Thoughts on economics and liberty

Land ‘reforms’ or state-sanctioned theft?

'The land ceiling is "a child of sadism"' – Rajaji

Gandhi said all when he made it clear that socialism should not achieve its ends by impure means. ‘Impure means will result in an impure end. Hence the prince and the peasant will not be equalled by cutting off the prince’s head nor can the process of cutting off equalise the employer and the employed. One cannot reach truth by untruthfulness […] Harbour impurity of mind or body and you have untruth or violence in you.’[i] But such niceties were completely lost on Nehru. His First Five-Year Plan articulated his socialist arguments to justify plundering those who held land bigger than a specified size, with the so-called ‘excess’ land being redistributed to the poor. This plan was implemented quickly, and by 1960 most states had introduced ceilings on land.
Despite its reformist title, land ‘reform’ legislation was anything but a reform. It was a completely regressive step.It created massive injustice in a so-called free society. Land reform was all about reparations for what the ancestors of our current zamindars had allegedly done. Land was therefore ‘legally’ taken away from people without recourse to a trial; from people who had not themselves committed any crime. This ‘reform’ was robbery on a grand scale. The state became the Big Thief. If the state legislates a theft it does not make it any less blameworthy. Plunder and crime are not valid merely because these are legislated by a mob of gangsters sitting in the parliament. That is exactly what mobocracies are all about – elected mobs. In a free society, on the other hand, majorities never misuse their parliamentary power to violate individual freedom.
But let us ask ourselves a question – what had India not achieved through its independence movement that it needed to attack innocent members of its society and divest them of their property without trial? Had we not already divested the princes of their monarchical powers and constructed a republic out of a primitive society? Had we not declared adult franchise and empowered the entire Indian community? Could we not have, through equal opportunity and the rule of law, made zamindars completely irrelevant?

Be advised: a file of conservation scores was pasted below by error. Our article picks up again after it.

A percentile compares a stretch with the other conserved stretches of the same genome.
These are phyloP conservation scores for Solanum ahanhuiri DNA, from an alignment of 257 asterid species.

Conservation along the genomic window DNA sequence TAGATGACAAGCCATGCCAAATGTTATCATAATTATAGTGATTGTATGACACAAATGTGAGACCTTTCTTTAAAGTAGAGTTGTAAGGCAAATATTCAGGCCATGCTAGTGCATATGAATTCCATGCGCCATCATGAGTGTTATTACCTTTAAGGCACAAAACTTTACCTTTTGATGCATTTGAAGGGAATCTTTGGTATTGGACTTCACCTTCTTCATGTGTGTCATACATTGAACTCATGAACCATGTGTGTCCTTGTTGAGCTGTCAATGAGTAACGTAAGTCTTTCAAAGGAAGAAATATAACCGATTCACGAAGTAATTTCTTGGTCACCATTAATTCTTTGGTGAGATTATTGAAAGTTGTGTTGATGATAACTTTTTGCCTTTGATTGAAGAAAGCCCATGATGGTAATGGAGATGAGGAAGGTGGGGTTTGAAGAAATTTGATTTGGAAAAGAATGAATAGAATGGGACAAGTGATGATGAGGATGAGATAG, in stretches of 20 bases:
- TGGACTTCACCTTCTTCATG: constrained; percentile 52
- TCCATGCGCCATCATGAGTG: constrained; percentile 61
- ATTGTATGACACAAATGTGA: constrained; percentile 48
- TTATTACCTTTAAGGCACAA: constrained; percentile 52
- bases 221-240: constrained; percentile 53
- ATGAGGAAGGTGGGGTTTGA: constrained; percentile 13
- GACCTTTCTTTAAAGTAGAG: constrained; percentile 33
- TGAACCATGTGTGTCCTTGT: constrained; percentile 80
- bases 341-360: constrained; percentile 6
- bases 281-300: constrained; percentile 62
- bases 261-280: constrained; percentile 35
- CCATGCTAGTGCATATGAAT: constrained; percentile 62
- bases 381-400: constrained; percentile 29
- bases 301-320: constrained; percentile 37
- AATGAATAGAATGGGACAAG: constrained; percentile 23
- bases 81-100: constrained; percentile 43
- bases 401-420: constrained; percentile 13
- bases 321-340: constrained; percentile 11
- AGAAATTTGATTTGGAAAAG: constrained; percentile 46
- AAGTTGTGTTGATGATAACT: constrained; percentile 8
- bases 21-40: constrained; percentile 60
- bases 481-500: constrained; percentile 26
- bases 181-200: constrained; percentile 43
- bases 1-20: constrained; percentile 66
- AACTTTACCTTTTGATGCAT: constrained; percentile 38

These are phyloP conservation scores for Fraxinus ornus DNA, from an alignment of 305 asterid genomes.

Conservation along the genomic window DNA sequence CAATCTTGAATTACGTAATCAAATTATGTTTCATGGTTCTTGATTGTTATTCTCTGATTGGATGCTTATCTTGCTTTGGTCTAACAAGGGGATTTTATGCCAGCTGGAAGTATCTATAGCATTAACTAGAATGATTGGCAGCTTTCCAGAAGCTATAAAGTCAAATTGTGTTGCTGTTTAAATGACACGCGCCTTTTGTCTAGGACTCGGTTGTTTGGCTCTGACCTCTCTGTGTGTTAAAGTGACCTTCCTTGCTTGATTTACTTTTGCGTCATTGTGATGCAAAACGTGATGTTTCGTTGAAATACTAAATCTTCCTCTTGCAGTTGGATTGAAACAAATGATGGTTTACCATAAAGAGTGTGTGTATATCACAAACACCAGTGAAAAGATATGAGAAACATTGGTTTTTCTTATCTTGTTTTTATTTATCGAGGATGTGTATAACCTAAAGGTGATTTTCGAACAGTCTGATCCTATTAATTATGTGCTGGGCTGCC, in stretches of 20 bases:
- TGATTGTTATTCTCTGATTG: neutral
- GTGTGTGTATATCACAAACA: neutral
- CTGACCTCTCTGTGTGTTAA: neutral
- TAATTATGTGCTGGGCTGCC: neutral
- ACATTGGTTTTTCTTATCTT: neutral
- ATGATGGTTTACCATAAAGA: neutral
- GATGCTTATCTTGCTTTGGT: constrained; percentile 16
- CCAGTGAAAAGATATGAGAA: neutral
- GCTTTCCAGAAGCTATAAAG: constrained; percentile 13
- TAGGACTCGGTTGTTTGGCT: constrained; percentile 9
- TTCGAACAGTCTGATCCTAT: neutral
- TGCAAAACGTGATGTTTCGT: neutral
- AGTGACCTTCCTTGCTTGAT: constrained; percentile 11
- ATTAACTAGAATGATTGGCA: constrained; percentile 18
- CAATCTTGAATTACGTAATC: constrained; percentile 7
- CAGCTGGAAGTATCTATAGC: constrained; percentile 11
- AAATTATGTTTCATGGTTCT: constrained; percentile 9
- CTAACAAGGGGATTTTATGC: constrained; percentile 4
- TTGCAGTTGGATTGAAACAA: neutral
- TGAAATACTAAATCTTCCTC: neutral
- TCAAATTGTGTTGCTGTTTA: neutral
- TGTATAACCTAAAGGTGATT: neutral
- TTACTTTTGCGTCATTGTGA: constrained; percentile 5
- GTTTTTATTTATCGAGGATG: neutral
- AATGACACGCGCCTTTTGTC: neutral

In the extremely favourable environment for the advancement of freedom that existed just after independence under the tutelage of people like Gandhi, Sardar Patel and Rajaji, India had a golden opportunity to aspire for the world’s highest standards of governance. We had the opportunity to build a new culture of freedom and justice. That would have led us without fail to Nehru’s promised tryst with destiny; indeed, it would have led us to a tryst with greatness. But Nehru allowed the baser elements found in our country, those who belligerently bellow for plunder out of the sheer jealousy they experience upon seeing anyone with some wealth, to override the basic reason for our independence, namely, to achieve freedom and give us justice.
But a leader’s job is not to follow the mobs. His job is to lead. Nehru let us down very badly by attracting all kinds of thugs into politics. And the less said about his successors the better. Nehru was the best leader we have had in independent India’s government. It has been an even more downhill journey ever since.
So you ask what Nehru should have done, instead. He should have ensured that the yardstick of accountability was applied equally to each citizen, irrespective of the citizen’s social, cultural or economic background. By equally enforcing the rule of law, the evil of feudalism would have been wiped out in a decade without impinging on anyone’s freedom. The following are a couple of measures that could have been taken: